Wider public consultation requested on public debt management
By Kyle Aristophere T. Atienza, Journalist
Civil society organizations (CSOs) must have a place at the table in determining how to deal with the national debt, after being largely excluded from discussions about the record levels of debt the current government has taken on, a group of reflection. .
The government has tended to exclude the general public from discussions about Ffunding, leaving them uninformed of the costs of foreign-funded projects, according to Sonny A. Africa, executive director of the Ibon Foundation think tank.
“Governments have for too long presented economic policy-making as the domain of experts and Ifnance in particular as its rarestFied kingdom,” he said in a Messenger chat. “The result is that the general public is excluded from vital decisions that affect them, their livelihoods and their economic well-being.”
Failure to engage the public on the national debt and inform them of the consequences eFeffectively excludes them from governance, Mr. Africa said.
“CSOs have long proven their ability to serve as organized channels of the broader public interest, independent of vested political and economic interests,” he said. “Even the mere presence of civil society in key decision-making bodies can go a long way to bringing people’s views into the process and improving transparency.”
President Rodrigo R. Duterte will leave behind a record debt of 12.76 trillion pesos when he resigns on June 30. Outstanding debt rose 16.2 percent from a year earlier, according to preliminary data from the Treasury Office.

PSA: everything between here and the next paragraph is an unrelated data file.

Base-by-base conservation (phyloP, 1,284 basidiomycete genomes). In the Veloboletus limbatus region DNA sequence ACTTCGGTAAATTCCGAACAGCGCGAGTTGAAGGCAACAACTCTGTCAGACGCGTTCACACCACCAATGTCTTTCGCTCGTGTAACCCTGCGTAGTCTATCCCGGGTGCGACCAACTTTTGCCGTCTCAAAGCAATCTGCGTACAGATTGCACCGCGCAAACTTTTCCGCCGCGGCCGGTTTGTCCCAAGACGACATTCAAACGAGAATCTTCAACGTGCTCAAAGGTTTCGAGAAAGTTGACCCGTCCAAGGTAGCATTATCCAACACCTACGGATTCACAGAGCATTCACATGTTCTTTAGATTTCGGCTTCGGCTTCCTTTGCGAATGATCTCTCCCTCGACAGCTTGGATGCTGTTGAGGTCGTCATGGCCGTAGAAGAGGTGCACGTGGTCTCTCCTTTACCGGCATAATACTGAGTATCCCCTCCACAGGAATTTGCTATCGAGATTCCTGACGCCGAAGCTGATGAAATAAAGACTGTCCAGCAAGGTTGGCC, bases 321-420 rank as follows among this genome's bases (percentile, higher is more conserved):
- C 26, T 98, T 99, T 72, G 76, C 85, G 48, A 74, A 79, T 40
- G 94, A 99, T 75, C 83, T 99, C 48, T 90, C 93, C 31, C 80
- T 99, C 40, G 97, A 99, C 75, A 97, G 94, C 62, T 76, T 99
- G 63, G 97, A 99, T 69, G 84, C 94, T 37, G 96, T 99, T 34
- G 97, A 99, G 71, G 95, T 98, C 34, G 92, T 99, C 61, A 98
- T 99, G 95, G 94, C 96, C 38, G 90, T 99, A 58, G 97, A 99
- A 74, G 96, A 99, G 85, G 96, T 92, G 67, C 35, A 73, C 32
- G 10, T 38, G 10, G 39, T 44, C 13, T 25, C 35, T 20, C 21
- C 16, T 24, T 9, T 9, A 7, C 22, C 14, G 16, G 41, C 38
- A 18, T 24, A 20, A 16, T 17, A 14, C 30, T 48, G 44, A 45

“The public should be involved in decisions about the national debt for the simple reason that it is the public who pays the national debt through their taxes and whatever the government earns using public assets and resources,” Mr. Africa.
Sri Lanka has been rocked by weeks of protests after its government defaulted on multi-million foreign debt payments, pushing its economy to the brink of collapse.
Sri Lanka’s economic crisis has been attributed to the government’s handling of the national debt, allegedly accompanied by corruption.
Sri Lanka’s economic crisis is a consequence of its government’s failure to ensure transparency and public participation in the management of the national debt and the public debt. Iffunding, said Rene E. Ofreneo, president of the Freedom from Debt Coalition.
In an email, he called for “debt transparency – transparency in government borrowing and debt service plans, transparency on the rationale for borrowing and its purposes, transparency in the selection of creditor institutions, transparency on the conditionalities and the cost/conditions of the loans.”
Mr. Ofreneo noted that when the government approached the Asian Development Bank (AfDB) in 2020 for a budget support loan of $1.5 billion, the bank and the Ministry of Finance (DoF) asserted that the Philippines’ debt scenario was “sustainable”. and should not exceed the 60% threshold of the debt-to-GDP ratio.
“But that was breached in 2021 and we are now heading towards the mid-60%, with serious economic implications,” he said.